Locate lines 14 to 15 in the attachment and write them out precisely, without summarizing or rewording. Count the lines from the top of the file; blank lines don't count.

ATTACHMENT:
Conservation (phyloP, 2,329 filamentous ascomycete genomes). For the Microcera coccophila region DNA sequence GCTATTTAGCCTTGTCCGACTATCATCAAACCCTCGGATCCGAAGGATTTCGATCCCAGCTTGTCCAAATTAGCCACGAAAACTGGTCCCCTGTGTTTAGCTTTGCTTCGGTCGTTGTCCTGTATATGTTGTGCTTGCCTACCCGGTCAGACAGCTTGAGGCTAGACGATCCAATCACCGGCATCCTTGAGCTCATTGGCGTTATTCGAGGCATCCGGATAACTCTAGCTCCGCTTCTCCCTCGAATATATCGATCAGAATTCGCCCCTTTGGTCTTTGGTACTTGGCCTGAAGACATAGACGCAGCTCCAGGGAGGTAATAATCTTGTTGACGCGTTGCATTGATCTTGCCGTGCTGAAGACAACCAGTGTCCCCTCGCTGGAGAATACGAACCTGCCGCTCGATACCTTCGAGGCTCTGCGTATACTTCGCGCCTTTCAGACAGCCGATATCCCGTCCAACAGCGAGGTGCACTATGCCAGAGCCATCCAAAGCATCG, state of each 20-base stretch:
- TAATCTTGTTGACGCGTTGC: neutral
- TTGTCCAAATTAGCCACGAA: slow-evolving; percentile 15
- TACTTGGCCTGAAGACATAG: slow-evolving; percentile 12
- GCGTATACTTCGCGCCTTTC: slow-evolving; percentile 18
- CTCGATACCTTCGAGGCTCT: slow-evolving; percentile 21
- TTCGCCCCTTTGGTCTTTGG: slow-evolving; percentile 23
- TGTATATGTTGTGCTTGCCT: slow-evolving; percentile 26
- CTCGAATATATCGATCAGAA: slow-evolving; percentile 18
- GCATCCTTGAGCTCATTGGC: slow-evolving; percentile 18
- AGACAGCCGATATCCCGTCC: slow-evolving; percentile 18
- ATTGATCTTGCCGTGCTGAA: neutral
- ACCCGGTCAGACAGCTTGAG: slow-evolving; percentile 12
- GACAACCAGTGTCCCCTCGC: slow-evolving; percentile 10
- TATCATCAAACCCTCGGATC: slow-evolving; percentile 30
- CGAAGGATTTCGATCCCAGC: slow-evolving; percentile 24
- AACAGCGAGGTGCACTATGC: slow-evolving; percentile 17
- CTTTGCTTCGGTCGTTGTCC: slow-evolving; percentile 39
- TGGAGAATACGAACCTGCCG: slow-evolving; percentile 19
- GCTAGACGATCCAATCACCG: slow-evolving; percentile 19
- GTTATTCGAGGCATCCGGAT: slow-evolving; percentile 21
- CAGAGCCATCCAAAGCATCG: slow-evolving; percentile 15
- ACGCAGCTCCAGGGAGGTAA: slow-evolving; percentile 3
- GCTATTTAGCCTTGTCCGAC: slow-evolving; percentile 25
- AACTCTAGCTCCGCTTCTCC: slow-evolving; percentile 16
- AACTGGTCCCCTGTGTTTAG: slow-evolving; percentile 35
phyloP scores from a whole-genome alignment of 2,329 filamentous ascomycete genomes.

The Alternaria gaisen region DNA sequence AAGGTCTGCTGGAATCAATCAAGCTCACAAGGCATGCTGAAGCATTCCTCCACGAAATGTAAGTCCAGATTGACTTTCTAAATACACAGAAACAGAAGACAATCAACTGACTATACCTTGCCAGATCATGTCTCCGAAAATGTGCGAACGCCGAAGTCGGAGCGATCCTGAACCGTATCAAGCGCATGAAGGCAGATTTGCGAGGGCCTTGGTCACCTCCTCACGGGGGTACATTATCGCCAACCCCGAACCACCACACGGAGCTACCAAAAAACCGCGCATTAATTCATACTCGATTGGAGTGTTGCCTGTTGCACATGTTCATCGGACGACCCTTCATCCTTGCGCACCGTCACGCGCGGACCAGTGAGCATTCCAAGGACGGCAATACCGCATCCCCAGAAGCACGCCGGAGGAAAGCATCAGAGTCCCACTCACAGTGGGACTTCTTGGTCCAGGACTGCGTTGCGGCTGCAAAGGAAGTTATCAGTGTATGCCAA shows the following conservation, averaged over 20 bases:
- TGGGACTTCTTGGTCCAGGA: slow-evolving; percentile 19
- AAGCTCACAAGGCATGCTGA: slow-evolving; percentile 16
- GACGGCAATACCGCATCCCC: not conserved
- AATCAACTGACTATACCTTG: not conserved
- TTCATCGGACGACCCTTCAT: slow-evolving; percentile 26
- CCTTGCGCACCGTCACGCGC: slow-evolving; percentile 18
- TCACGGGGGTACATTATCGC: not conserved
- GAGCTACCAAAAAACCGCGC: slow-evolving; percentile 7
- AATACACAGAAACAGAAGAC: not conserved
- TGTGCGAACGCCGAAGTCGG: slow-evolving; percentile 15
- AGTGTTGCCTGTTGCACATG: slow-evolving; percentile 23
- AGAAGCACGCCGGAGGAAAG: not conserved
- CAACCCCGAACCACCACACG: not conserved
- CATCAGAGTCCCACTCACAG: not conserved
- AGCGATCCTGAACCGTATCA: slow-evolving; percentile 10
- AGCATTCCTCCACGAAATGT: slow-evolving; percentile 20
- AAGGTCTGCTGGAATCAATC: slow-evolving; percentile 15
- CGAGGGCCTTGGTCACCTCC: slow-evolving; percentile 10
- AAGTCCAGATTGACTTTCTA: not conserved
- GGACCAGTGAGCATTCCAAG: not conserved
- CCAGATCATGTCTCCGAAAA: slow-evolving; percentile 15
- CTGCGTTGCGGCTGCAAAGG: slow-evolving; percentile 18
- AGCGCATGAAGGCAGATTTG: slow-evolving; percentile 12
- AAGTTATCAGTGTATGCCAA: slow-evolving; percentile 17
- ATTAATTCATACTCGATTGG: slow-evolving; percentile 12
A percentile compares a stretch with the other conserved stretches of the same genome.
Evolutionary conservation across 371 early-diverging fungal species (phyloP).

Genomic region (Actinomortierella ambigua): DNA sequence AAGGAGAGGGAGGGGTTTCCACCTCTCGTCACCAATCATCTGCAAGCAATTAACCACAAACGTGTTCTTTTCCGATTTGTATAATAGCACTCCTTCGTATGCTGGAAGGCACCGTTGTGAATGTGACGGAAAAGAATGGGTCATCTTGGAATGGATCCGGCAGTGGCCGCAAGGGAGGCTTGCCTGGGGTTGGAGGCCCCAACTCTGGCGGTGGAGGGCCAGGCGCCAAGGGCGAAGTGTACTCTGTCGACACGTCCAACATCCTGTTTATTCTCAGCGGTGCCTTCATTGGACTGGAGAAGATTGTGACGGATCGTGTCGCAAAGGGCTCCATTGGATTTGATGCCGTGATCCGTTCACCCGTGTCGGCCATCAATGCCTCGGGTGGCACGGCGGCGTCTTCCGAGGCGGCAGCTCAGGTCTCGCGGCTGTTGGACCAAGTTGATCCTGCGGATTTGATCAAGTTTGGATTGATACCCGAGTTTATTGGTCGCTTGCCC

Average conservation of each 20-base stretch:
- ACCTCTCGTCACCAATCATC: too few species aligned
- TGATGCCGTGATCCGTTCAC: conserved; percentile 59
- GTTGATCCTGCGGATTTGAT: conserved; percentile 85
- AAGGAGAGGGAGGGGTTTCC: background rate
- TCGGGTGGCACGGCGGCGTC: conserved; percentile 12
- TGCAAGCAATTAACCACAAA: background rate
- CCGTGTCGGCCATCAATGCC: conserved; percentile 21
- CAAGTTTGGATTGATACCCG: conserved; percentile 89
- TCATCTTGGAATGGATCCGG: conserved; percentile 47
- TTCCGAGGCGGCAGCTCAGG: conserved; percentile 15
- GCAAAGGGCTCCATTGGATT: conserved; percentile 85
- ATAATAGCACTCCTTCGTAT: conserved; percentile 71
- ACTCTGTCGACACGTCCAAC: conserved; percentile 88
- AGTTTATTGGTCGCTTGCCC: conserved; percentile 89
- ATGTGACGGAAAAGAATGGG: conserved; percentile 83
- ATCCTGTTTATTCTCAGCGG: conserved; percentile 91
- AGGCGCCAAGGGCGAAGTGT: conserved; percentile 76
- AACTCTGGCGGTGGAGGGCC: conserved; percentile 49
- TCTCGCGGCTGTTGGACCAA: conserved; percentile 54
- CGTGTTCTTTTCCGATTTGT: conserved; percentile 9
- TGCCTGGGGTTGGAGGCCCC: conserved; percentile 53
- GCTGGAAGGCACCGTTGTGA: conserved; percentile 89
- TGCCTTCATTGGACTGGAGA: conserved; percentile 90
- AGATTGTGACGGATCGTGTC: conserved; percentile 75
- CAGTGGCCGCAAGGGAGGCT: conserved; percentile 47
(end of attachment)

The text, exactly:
- GACAACCAGTGTCCCCTCGC: slow-evolving; percentile 10
- TATCATCAAACCCTCGGATC: slow-evolving; percentile 30